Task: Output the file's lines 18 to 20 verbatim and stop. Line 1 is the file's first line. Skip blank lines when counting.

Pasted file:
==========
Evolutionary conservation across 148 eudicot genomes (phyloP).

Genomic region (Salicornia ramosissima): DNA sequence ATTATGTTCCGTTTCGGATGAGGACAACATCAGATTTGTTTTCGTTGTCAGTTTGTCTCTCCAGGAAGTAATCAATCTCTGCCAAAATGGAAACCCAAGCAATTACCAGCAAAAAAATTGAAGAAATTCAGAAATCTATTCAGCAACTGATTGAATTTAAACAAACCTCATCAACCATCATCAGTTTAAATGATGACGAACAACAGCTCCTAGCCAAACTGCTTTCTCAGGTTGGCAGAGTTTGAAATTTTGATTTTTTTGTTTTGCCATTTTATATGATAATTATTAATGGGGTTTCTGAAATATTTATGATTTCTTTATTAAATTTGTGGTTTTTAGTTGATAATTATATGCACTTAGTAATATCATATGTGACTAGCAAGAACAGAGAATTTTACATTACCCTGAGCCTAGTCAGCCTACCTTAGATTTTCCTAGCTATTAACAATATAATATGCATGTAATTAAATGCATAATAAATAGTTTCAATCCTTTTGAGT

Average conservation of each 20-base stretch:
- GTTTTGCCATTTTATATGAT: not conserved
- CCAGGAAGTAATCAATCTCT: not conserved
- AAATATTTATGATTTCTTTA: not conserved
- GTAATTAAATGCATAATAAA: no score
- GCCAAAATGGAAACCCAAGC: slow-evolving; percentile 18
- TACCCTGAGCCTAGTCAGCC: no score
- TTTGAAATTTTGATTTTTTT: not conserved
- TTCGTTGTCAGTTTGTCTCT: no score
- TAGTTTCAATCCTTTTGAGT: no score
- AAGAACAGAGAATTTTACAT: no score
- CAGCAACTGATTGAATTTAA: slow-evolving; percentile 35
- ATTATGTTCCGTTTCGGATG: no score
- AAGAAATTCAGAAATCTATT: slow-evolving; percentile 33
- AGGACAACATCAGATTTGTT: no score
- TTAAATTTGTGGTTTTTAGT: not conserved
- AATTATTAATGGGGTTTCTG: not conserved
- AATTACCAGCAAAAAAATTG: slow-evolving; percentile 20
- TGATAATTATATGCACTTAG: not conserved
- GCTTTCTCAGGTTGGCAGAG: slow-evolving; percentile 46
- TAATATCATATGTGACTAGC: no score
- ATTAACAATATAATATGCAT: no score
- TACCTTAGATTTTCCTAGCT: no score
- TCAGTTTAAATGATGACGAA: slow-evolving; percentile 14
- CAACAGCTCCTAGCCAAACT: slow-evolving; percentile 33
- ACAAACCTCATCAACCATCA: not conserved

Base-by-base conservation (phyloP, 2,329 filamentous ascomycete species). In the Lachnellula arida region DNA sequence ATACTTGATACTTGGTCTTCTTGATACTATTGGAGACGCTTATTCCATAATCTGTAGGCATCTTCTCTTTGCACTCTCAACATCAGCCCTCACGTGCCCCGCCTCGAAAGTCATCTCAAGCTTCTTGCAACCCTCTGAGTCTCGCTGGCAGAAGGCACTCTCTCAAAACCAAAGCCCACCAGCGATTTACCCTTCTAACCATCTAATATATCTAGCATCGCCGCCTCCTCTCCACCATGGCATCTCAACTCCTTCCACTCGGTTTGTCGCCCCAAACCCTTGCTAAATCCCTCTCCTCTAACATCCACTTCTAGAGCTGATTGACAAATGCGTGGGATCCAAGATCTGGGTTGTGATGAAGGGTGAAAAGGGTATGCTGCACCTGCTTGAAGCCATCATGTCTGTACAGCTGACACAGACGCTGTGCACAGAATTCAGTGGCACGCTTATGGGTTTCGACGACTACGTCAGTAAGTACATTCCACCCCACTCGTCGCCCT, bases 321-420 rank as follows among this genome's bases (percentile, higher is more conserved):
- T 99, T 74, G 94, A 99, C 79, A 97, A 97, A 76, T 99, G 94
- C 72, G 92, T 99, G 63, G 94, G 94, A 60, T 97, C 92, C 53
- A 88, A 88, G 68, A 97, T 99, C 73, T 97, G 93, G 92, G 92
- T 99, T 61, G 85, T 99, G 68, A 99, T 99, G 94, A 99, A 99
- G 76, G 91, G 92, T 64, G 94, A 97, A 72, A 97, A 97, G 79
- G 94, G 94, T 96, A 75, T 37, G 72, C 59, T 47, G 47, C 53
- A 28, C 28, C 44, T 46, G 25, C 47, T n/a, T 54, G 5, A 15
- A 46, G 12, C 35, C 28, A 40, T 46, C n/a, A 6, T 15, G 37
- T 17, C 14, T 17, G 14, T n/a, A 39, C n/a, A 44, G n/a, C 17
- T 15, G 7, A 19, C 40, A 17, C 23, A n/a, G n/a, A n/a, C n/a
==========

- TTAAATTTGTGGTTTTTAGT: not conserved
- AATTATTAATGGGGTTTCTG: not conserved
- AATTACCAGCAAAAAAATTG: slow-evolving; percentile 20